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Who would you use to build a rock solid contract to protect your IP?

We are a Dallas based enterprise solution startup and are under active sales negotiations with a top-ten tech company. We are advised to have a rock solid contract that protects our IP.

Do you agree? Who would you recommend to build such a contract?

3 Replies

David Fligor
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David Fligor Entrepreneur
Managing Partner - Palo Alto Office at Progress LLP
You absolutely need a good IP and contracts attorney to help you put together a solid agreement.

Without a solid agreement drafted by someone who knows IP and how to draft and negotiate contacts, you stand a high likelihood of getting terms that may sound okay, but you will find that you signed up for more work than you expected (e.g., acceptance and delivery terms, warranty provisions), to extend more IP rights than necessary (ownership, exclusive or perpetual licenses) or not even getting paid what you thought based on ambiguous payment terms. A good IP and contracts attorney can also advise on tricky open source licensing issues. Finally, such an attorney can help you get a fair allocation of IP infringement and other risks. Most tech companies don't want to make $1 million and then risk being on the hook for $10 million of their legal fees for something you did not cause.

Try to find an attorney who had training from a large tech-focused law firm and worked at a small technology company negotiating against large companies. You could compare legal fees and how well you communicate with a few lawyers and someone might be willing to do the project for a fixed fee rather than hourly. If the attorney actually can partner with you to get the deal done with the customer happy with the outcome, even better. Feel free to contact me. If I can't help you, I may be able help you find someone.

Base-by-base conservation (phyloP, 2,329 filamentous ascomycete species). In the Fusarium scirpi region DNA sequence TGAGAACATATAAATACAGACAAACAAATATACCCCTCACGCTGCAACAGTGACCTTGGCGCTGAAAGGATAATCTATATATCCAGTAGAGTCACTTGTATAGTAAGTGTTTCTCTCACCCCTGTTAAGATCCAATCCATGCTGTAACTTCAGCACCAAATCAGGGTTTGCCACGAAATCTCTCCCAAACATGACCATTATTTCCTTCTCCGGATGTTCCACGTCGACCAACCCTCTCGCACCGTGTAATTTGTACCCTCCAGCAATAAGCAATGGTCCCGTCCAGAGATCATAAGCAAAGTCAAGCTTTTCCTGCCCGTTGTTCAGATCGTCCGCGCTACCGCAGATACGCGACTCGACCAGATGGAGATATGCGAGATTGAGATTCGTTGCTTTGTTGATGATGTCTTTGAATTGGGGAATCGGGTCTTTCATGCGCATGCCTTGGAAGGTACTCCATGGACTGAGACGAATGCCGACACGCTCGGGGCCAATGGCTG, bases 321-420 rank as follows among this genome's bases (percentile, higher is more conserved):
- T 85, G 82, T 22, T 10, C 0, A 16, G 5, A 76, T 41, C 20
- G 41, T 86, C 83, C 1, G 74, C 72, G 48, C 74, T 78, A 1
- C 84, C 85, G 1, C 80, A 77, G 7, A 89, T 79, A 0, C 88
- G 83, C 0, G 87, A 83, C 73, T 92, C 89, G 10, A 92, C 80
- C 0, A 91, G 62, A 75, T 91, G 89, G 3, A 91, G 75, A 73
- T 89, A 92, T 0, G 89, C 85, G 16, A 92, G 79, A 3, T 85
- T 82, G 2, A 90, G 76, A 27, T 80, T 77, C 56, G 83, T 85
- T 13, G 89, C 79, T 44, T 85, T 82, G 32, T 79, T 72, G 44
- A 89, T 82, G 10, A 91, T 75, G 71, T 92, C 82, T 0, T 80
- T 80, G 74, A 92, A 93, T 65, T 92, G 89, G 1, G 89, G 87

Rob Gropper
1
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Rob Gropper Entrepreneur
Director at PetHero, SPC - Member at Eastside Incubator - Principal at Tuxedo Technologies Group
David hit it pretty squarely. I would ad that if you don't have experience managing attorneys then find an advisor who has experience with this who can help you - I would suggest a tech company exec (perhaps retired) who has negotiated contracts with other large tech companies, maybe with this same company. a contract lawyer's job is to reduce risk. too many lawyers think this means getting every provision under the sun into the agreement and to make sure they all lean in your favor. That's costly and can piss off the other side to the point of walking. You have to know what provisions are deal killers and which are good to throw in as 'deal fodder' (those you can give on in order to make the other side feel they've won something). Knowing the difference between a tough negotiator and an asshole is important. The other reality is if this is truly a 'top 10' tech company and you are a services startup the other side has little incentive to budge on deal terms unless you have some IP they really need. Otherwise you are most likely to end up signing their standard terms with perhaps a few minor mods in an addendum somewhere. If you can find an attorney who has negotiated deals with this same company that could be helpful. Better yet is an attorney who used to be in-house at this company and is now outside.
Chris Kwan
1
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Chris Kwan Entrepreneur
Advocate, Barrister, Solicitor & Registered Patent Agent & Migration Agent Australia (MARN 1576447)
Actually I am not sure what type of IP you are referring too as each one say Patents or copyrights have their own specificities. In any event, Iike what Rob had say it pays to have a good negotiator. But I read your requirements again, this is for a sales (or rather licensing agreement ?) and in general, the buyer of this nature is only interested in using your application rather than duplicating or creating what you are offering. A sales contract normally have a generic IP ownership clause, ie everything belongs to you period. What you should be concern is liabilities and how fees are structured. As for a solid contract ? I think is a myth otherwise how would litigation guys like me make a living. It all depends on the parties who may bring a suit because they had considered the cost and benefits of suing is more. My advise is know your parties well. Do your research about them and find out who are their current suppliers. Also if they are anywhere in the top ten, it is likely to be in-adverse to litigation should a dispute arise.
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